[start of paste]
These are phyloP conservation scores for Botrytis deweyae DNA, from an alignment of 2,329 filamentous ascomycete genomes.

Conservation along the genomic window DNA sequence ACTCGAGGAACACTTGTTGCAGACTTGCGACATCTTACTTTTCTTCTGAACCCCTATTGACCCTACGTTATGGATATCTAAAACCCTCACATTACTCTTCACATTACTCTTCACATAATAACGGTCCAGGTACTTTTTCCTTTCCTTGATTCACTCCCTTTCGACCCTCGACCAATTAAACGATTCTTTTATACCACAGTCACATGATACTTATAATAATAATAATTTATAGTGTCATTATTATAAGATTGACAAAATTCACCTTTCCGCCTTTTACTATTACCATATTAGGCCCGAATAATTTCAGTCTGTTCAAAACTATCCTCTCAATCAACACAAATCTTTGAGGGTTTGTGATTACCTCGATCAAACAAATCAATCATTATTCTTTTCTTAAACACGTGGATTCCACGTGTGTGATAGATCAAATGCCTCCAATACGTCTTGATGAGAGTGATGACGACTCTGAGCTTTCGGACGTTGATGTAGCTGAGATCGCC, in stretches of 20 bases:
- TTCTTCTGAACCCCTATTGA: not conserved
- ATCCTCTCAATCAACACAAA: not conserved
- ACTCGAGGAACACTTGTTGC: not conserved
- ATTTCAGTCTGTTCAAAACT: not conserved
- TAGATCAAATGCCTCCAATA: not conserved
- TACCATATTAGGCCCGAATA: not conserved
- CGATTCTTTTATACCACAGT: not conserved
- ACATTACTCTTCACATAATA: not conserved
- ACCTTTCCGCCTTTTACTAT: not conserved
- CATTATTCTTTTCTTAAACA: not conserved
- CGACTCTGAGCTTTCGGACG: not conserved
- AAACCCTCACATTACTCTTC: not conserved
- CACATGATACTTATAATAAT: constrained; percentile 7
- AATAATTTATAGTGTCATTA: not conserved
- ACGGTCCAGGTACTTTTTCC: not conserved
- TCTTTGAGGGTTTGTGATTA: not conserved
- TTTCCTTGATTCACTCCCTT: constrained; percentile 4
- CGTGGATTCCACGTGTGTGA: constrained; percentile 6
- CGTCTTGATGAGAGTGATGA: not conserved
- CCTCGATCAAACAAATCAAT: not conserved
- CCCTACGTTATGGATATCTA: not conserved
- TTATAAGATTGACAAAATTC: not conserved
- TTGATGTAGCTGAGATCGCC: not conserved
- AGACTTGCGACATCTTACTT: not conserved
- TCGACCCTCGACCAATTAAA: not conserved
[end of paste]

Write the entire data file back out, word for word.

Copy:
These are phyloP conservation scores for Botrytis deweyae DNA, from an alignment of 2,329 filamentous ascomycete genomes.

Conservation along the genomic window DNA sequence ACTCGAGGAACACTTGTTGCAGACTTGCGACATCTTACTTTTCTTCTGAACCCCTATTGACCCTACGTTATGGATATCTAAAACCCTCACATTACTCTTCACATTACTCTTCACATAATAACGGTCCAGGTACTTTTTCCTTTCCTTGATTCACTCCCTTTCGACCCTCGACCAATTAAACGATTCTTTTATACCACAGTCACATGATACTTATAATAATAATAATTTATAGTGTCATTATTATAAGATTGACAAAATTCACCTTTCCGCCTTTTACTATTACCATATTAGGCCCGAATAATTTCAGTCTGTTCAAAACTATCCTCTCAATCAACACAAATCTTTGAGGGTTTGTGATTACCTCGATCAAACAAATCAATCATTATTCTTTTCTTAAACACGTGGATTCCACGTGTGTGATAGATCAAATGCCTCCAATACGTCTTGATGAGAGTGATGACGACTCTGAGCTTTCGGACGTTGATGTAGCTGAGATCGCC, in stretches of 20 bases:
- TTCTTCTGAACCCCTATTGA: not conserved
- ATCCTCTCAATCAACACAAA: not conserved
- ACTCGAGGAACACTTGTTGC: not conserved
- ATTTCAGTCTGTTCAAAACT: not conserved
- TAGATCAAATGCCTCCAATA: not conserved
- TACCATATTAGGCCCGAATA: not conserved
- CGATTCTTTTATACCACAGT: not conserved
- ACATTACTCTTCACATAATA: not conserved
- ACCTTTCCGCCTTTTACTAT: not conserved
- CATTATTCTTTTCTTAAACA: not conserved
- CGACTCTGAGCTTTCGGACG: not conserved
- AAACCCTCACATTACTCTTC: not conserved
- CACATGATACTTATAATAAT: constrained; percentile 7
- AATAATTTATAGTGTCATTA: not conserved
- ACGGTCCAGGTACTTTTTCC: not conserved
- TCTTTGAGGGTTTGTGATTA: not conserved
- TTTCCTTGATTCACTCCCTT: constrained; percentile 4
- CGTGGATTCCACGTGTGTGA: constrained; percentile 6
- CGTCTTGATGAGAGTGATGA: not conserved
- CCTCGATCAAACAAATCAAT: not conserved
- CCCTACGTTATGGATATCTA: not conserved
- TTATAAGATTGACAAAATTC: not conserved
- TTGATGTAGCTGAGATCGCC: not conserved
- AGACTTGCGACATCTTACTT: not conserved
- TCGACCCTCGACCAATTAAA: not conserved